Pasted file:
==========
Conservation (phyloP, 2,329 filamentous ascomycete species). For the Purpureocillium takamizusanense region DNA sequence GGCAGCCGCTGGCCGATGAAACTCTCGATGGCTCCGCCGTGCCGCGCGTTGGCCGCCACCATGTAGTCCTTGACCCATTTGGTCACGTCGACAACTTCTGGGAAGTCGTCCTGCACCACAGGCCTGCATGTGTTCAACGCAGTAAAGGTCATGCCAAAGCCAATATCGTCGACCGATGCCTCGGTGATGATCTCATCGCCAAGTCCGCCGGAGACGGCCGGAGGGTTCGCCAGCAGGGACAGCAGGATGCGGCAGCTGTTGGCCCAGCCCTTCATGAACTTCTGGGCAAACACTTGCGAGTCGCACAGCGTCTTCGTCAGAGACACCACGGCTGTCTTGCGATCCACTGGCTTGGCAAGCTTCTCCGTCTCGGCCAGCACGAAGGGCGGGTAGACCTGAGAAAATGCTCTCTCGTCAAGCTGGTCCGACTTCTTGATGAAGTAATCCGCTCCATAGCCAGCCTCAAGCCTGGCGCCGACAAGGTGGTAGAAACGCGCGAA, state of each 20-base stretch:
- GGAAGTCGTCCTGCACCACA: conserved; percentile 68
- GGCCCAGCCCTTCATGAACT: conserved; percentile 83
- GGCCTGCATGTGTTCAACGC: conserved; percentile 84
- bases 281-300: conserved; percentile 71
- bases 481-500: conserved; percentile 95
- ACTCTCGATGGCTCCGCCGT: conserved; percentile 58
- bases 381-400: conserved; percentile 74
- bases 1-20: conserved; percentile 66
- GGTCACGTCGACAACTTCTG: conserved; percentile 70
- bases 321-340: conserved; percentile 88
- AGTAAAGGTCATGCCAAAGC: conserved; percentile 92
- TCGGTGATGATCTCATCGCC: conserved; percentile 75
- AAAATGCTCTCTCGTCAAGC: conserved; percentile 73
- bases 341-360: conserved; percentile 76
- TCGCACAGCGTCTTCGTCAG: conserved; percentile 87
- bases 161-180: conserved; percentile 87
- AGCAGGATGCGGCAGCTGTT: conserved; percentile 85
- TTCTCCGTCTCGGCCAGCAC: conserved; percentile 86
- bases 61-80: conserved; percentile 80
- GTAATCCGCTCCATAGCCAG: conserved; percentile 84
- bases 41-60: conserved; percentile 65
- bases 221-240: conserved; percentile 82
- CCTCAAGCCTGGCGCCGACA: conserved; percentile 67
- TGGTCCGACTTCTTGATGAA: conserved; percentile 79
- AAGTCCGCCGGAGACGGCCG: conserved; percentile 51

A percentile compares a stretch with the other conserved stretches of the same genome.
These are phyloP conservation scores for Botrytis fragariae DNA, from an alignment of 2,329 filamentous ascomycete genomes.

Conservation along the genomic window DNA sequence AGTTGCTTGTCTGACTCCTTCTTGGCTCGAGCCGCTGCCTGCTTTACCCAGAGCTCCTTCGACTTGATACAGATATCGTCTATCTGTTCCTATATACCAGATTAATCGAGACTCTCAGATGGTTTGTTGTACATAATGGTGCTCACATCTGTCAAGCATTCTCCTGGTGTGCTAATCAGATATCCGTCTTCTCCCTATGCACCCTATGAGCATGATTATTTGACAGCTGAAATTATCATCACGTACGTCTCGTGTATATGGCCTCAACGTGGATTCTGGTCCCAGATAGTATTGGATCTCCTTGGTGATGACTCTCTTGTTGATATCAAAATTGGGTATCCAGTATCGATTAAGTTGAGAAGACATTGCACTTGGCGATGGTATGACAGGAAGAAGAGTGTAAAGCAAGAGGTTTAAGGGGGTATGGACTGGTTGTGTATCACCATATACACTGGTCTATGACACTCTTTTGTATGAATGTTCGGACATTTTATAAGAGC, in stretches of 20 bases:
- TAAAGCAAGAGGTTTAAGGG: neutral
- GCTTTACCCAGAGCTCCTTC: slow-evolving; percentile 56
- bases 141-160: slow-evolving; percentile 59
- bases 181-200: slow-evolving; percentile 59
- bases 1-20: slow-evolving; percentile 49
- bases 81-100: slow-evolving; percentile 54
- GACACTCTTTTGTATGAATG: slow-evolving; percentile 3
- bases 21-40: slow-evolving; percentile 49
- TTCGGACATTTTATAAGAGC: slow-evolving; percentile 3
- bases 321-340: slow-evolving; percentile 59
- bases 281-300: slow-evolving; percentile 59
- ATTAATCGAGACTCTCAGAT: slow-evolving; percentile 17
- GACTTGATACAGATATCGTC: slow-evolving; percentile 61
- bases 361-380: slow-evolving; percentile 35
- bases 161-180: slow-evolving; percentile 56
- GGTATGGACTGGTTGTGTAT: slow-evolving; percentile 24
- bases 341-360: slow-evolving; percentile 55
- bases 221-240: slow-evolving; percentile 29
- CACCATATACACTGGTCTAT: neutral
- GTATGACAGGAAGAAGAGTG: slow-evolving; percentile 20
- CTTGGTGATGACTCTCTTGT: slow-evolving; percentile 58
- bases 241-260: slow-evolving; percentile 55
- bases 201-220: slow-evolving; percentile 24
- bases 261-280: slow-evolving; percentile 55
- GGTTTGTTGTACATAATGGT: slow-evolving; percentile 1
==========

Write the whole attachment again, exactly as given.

Conservation (phyloP, 2,329 filamentous ascomycete species). For the Purpureocillium takamizusanense region DNA sequence GGCAGCCGCTGGCCGATGAAACTCTCGATGGCTCCGCCGTGCCGCGCGTTGGCCGCCACCATGTAGTCCTTGACCCATTTGGTCACGTCGACAACTTCTGGGAAGTCGTCCTGCACCACAGGCCTGCATGTGTTCAACGCAGTAAAGGTCATGCCAAAGCCAATATCGTCGACCGATGCCTCGGTGATGATCTCATCGCCAAGTCCGCCGGAGACGGCCGGAGGGTTCGCCAGCAGGGACAGCAGGATGCGGCAGCTGTTGGCCCAGCCCTTCATGAACTTCTGGGCAAACACTTGCGAGTCGCACAGCGTCTTCGTCAGAGACACCACGGCTGTCTTGCGATCCACTGGCTTGGCAAGCTTCTCCGTCTCGGCCAGCACGAAGGGCGGGTAGACCTGAGAAAATGCTCTCTCGTCAAGCTGGTCCGACTTCTTGATGAAGTAATCCGCTCCATAGCCAGCCTCAAGCCTGGCGCCGACAAGGTGGTAGAAACGCGCGAA, state of each 20-base stretch:
- GGAAGTCGTCCTGCACCACA: conserved; percentile 68
- GGCCCAGCCCTTCATGAACT: conserved; percentile 83
- GGCCTGCATGTGTTCAACGC: conserved; percentile 84
- bases 281-300: conserved; percentile 71
- bases 481-500: conserved; percentile 95
- ACTCTCGATGGCTCCGCCGT: conserved; percentile 58
- bases 381-400: conserved; percentile 74
- bases 1-20: conserved; percentile 66
- GGTCACGTCGACAACTTCTG: conserved; percentile 70
- bases 321-340: conserved; percentile 88
- AGTAAAGGTCATGCCAAAGC: conserved; percentile 92
- TCGGTGATGATCTCATCGCC: conserved; percentile 75
- AAAATGCTCTCTCGTCAAGC: conserved; percentile 73
- bases 341-360: conserved; percentile 76
- TCGCACAGCGTCTTCGTCAG: conserved; percentile 87
- bases 161-180: conserved; percentile 87
- AGCAGGATGCGGCAGCTGTT: conserved; percentile 85
- TTCTCCGTCTCGGCCAGCAC: conserved; percentile 86
- bases 61-80: conserved; percentile 80
- GTAATCCGCTCCATAGCCAG: conserved; percentile 84
- bases 41-60: conserved; percentile 65
- bases 221-240: conserved; percentile 82
- CCTCAAGCCTGGCGCCGACA: conserved; percentile 67
- TGGTCCGACTTCTTGATGAA: conserved; percentile 79
- AAGTCCGCCGGAGACGGCCG: conserved; percentile 51

A percentile compares a stretch with the other conserved stretches of the same genome.
These are phyloP conservation scores for Botrytis fragariae DNA, from an alignment of 2,329 filamentous ascomycete genomes.

Conservation along the genomic window DNA sequence AGTTGCTTGTCTGACTCCTTCTTGGCTCGAGCCGCTGCCTGCTTTACCCAGAGCTCCTTCGACTTGATACAGATATCGTCTATCTGTTCCTATATACCAGATTAATCGAGACTCTCAGATGGTTTGTTGTACATAATGGTGCTCACATCTGTCAAGCATTCTCCTGGTGTGCTAATCAGATATCCGTCTTCTCCCTATGCACCCTATGAGCATGATTATTTGACAGCTGAAATTATCATCACGTACGTCTCGTGTATATGGCCTCAACGTGGATTCTGGTCCCAGATAGTATTGGATCTCCTTGGTGATGACTCTCTTGTTGATATCAAAATTGGGTATCCAGTATCGATTAAGTTGAGAAGACATTGCACTTGGCGATGGTATGACAGGAAGAAGAGTGTAAAGCAAGAGGTTTAAGGGGGTATGGACTGGTTGTGTATCACCATATACACTGGTCTATGACACTCTTTTGTATGAATGTTCGGACATTTTATAAGAGC, in stretches of 20 bases:
- TAAAGCAAGAGGTTTAAGGG: neutral
- GCTTTACCCAGAGCTCCTTC: slow-evolving; percentile 56
- bases 141-160: slow-evolving; percentile 59
- bases 181-200: slow-evolving; percentile 59
- bases 1-20: slow-evolving; percentile 49
- bases 81-100: slow-evolving; percentile 54
- GACACTCTTTTGTATGAATG: slow-evolving; percentile 3
- bases 21-40: slow-evolving; percentile 49
- TTCGGACATTTTATAAGAGC: slow-evolving; percentile 3
- bases 321-340: slow-evolving; percentile 59
- bases 281-300: slow-evolving; percentile 59
- ATTAATCGAGACTCTCAGAT: slow-evolving; percentile 17
- GACTTGATACAGATATCGTC: slow-evolving; percentile 61
- bases 361-380: slow-evolving; percentile 35
- bases 161-180: slow-evolving; percentile 56
- GGTATGGACTGGTTGTGTAT: slow-evolving; percentile 24
- bases 341-360: slow-evolving; percentile 55
- bases 221-240: slow-evolving; percentile 29
- CACCATATACACTGGTCTAT: neutral
- GTATGACAGGAAGAAGAGTG: slow-evolving; percentile 20
- CTTGGTGATGACTCTCTTGT: slow-evolving; percentile 58
- bases 241-260: slow-evolving; percentile 55
- bases 201-220: slow-evolving; percentile 24
- bases 261-280: slow-evolving; percentile 55
- GGTTTGTTGTACATAATGGT: slow-evolving; percentile 1